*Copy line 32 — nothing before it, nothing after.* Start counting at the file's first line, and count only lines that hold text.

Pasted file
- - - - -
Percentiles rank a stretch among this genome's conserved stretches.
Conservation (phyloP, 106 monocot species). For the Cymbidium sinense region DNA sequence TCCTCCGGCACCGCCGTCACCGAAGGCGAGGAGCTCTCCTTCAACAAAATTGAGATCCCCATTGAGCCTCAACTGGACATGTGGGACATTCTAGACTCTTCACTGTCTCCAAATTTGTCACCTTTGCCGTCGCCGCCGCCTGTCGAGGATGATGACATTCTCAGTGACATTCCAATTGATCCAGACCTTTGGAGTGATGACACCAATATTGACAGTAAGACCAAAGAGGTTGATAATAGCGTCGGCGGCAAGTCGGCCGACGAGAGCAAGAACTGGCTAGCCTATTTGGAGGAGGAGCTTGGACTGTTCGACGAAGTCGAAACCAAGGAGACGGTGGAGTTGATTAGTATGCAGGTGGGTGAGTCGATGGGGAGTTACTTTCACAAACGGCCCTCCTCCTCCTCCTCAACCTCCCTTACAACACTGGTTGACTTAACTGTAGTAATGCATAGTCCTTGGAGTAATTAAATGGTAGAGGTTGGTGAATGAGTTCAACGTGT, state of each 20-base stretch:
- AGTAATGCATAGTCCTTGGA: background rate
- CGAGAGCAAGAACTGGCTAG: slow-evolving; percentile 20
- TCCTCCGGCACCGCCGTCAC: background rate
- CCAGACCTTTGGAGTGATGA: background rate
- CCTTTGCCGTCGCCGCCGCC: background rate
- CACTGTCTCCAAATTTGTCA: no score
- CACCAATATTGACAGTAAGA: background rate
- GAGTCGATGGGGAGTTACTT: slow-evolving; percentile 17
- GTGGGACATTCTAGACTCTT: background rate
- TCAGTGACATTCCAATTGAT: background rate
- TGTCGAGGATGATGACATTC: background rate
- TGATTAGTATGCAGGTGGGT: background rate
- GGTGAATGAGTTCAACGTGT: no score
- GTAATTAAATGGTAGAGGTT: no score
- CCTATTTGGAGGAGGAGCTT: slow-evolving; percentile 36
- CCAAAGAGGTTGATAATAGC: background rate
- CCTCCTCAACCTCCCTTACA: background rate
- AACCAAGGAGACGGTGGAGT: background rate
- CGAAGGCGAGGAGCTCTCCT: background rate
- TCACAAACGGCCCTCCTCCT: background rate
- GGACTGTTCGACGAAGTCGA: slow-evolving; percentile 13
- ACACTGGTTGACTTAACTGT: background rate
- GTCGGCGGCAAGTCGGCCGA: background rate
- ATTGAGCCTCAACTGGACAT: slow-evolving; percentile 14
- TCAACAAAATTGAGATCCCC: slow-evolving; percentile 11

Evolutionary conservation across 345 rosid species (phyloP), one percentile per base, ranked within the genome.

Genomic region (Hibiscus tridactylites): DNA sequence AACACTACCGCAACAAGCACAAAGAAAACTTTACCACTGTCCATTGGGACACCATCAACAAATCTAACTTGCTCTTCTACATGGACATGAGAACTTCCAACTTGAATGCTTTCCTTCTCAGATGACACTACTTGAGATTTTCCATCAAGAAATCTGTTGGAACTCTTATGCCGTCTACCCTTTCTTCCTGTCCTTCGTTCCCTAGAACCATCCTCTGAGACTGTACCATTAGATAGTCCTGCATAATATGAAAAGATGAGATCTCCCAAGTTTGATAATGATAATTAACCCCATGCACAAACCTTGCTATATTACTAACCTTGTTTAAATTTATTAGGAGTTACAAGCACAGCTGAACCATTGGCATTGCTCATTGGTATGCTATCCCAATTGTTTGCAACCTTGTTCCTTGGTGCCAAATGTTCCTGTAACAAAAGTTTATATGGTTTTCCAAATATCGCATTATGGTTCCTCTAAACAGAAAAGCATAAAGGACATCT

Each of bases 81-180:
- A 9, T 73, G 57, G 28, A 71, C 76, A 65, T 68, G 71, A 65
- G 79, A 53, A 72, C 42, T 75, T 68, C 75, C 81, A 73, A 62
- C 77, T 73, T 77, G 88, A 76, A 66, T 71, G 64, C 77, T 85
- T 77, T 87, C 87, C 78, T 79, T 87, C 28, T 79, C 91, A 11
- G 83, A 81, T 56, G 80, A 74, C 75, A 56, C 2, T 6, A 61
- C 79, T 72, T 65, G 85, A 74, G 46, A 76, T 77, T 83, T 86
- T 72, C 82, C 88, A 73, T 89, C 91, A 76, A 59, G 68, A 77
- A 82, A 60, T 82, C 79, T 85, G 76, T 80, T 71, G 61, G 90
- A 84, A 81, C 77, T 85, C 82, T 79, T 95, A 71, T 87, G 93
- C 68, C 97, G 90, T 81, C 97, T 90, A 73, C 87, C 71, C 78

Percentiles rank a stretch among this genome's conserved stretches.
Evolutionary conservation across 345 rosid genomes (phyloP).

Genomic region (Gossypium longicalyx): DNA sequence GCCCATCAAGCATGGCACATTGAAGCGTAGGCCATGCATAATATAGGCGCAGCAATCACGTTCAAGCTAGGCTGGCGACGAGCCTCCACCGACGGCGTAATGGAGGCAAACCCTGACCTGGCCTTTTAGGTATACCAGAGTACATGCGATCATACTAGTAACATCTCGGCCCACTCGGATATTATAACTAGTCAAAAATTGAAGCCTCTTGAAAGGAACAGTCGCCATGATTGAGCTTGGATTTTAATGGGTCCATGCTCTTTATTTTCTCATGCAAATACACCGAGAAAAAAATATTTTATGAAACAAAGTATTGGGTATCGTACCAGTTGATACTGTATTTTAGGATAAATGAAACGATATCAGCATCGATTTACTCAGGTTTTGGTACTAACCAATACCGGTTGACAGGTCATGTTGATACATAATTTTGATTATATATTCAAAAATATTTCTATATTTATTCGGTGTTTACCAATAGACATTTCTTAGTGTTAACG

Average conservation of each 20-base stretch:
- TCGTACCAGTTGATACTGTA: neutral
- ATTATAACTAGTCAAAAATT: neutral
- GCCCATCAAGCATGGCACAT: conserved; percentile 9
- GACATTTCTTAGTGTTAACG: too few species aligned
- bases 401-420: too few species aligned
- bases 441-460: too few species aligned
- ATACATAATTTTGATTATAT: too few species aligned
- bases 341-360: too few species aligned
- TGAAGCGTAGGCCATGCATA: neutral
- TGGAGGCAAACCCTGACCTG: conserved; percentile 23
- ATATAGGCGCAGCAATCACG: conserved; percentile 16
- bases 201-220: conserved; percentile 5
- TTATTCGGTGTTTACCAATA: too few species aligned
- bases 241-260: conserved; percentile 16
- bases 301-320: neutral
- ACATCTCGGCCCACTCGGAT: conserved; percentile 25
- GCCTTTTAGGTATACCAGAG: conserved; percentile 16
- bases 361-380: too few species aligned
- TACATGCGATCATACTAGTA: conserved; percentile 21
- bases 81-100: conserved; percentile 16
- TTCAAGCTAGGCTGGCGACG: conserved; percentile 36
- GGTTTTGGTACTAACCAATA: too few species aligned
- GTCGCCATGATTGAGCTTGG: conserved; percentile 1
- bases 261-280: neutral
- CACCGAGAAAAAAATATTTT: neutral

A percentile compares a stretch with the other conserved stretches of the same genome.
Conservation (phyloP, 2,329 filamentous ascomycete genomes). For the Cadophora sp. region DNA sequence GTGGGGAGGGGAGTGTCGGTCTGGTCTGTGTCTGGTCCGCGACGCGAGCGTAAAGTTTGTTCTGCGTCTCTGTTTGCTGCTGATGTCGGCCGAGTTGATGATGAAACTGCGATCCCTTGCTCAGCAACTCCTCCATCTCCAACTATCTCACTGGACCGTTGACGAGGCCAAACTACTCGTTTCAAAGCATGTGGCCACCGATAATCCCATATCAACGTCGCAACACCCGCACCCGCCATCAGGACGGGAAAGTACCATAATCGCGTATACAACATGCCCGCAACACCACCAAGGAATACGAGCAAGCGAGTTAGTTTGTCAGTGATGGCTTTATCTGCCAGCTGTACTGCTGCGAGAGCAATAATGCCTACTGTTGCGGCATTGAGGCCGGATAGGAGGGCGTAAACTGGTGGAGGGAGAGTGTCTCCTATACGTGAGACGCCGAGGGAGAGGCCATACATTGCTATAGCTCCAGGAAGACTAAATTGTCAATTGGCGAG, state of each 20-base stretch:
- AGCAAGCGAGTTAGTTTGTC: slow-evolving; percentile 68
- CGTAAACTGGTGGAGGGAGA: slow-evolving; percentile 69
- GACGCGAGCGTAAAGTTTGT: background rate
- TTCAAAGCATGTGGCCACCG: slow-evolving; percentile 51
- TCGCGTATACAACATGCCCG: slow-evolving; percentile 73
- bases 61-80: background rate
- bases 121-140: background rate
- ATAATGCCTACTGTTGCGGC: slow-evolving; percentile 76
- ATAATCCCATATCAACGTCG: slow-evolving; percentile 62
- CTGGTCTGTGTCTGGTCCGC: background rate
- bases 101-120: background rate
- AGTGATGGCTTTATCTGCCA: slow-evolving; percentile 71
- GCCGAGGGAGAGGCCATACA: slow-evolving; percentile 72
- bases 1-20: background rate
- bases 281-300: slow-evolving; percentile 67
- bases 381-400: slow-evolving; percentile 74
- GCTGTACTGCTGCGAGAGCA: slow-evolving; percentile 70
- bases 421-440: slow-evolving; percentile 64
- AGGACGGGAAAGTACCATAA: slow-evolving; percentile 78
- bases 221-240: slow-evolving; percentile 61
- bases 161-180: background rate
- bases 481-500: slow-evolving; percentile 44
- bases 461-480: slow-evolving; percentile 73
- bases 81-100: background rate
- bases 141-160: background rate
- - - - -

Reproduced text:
- G 79, A 53, A 72, C 42, T 75, T 68, C 75, C 81, A 73, A 62